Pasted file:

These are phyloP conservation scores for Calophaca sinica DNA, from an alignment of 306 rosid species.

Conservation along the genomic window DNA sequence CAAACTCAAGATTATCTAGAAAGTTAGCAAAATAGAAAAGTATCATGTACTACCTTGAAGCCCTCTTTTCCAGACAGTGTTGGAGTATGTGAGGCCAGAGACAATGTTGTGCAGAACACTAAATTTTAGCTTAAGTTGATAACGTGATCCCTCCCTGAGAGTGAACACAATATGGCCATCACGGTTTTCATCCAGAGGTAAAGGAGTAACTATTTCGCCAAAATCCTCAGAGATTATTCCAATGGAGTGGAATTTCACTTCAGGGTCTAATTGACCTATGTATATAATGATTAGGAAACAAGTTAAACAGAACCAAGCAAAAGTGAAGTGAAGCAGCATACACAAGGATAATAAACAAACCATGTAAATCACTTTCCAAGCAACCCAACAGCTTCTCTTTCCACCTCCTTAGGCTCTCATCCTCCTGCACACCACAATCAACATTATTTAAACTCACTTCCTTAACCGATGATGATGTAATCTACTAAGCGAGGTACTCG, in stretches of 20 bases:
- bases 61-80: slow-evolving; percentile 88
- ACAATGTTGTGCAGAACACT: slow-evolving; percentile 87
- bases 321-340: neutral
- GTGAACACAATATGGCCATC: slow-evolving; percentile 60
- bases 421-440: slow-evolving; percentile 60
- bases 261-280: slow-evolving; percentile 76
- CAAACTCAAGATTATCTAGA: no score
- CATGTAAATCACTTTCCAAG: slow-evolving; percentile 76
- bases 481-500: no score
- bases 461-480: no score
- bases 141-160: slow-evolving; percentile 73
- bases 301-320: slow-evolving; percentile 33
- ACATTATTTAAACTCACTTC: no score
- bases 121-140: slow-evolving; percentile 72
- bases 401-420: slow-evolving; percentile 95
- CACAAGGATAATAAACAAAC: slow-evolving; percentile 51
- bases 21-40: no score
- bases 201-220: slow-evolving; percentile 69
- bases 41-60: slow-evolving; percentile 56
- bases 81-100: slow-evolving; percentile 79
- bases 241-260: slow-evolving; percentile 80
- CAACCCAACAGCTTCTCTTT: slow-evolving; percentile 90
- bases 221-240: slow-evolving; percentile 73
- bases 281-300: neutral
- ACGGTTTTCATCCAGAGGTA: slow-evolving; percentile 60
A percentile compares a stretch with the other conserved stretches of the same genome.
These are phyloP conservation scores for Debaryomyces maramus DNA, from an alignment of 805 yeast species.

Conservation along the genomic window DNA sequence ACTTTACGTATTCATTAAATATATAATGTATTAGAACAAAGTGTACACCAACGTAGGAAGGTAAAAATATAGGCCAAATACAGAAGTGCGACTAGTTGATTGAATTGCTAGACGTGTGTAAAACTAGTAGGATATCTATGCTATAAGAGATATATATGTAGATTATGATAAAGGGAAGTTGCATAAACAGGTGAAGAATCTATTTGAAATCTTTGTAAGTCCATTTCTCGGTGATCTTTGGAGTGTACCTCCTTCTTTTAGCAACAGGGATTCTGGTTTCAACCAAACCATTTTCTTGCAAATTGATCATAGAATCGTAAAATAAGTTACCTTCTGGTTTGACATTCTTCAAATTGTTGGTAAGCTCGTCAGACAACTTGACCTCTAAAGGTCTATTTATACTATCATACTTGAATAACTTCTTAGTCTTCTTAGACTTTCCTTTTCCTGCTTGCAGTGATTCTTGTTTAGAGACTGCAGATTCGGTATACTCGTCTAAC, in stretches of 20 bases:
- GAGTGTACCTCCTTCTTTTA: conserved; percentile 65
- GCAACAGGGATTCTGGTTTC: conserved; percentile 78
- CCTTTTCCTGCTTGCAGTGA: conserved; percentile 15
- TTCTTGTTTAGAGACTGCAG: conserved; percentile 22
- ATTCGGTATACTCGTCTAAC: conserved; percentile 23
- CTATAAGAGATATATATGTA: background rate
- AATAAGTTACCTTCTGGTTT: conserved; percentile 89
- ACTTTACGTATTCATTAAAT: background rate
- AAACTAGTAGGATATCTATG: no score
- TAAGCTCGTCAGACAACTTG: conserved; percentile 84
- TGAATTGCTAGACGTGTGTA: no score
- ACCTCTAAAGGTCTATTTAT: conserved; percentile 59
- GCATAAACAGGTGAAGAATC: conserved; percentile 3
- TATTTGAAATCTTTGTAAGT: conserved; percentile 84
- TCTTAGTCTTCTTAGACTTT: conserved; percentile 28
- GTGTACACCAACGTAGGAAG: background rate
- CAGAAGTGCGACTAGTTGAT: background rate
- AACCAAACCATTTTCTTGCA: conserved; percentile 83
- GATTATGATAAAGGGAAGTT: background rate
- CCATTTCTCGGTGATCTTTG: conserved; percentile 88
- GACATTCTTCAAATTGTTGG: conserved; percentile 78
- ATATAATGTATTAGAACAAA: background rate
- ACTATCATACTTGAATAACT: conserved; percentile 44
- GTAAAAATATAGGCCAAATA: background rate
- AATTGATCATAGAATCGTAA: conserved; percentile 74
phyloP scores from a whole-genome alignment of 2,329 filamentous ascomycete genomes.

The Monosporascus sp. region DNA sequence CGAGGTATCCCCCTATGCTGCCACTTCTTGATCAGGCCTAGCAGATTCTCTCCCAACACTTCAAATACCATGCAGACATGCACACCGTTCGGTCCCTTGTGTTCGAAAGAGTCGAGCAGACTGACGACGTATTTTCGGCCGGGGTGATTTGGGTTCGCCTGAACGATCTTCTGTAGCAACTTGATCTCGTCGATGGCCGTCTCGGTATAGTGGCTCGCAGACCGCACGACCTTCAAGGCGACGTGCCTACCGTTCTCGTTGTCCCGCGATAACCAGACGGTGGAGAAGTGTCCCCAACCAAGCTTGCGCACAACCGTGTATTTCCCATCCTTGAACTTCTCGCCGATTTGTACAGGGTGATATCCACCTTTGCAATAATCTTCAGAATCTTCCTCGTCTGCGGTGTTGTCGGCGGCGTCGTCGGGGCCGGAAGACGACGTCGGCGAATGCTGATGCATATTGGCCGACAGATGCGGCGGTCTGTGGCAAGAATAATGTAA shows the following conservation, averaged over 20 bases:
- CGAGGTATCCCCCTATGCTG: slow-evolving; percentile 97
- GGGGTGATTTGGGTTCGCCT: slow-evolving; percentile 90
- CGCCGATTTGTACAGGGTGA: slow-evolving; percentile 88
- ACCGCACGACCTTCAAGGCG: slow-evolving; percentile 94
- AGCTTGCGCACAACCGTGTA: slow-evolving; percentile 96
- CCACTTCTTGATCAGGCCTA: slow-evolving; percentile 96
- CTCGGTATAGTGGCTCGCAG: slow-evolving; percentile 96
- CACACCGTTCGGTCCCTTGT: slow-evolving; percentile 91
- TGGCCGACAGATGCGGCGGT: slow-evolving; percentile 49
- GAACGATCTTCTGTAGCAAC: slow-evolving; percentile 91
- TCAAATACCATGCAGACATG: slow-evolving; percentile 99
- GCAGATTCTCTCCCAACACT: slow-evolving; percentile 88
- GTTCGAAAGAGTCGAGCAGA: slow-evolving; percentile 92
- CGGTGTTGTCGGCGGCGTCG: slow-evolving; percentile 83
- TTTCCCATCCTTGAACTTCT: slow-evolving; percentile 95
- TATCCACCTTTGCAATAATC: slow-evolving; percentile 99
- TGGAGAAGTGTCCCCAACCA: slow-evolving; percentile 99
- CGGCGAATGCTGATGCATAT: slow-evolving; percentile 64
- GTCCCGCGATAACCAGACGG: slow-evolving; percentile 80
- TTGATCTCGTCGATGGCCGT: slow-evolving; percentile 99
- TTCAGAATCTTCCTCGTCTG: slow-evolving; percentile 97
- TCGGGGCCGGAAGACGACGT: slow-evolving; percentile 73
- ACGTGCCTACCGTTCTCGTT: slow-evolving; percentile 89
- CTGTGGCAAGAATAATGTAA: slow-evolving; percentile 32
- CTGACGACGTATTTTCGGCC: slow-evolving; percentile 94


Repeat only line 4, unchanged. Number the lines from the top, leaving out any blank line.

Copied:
- ACAATGTTGTGCAGAACACT: slow-evolving; percentile 87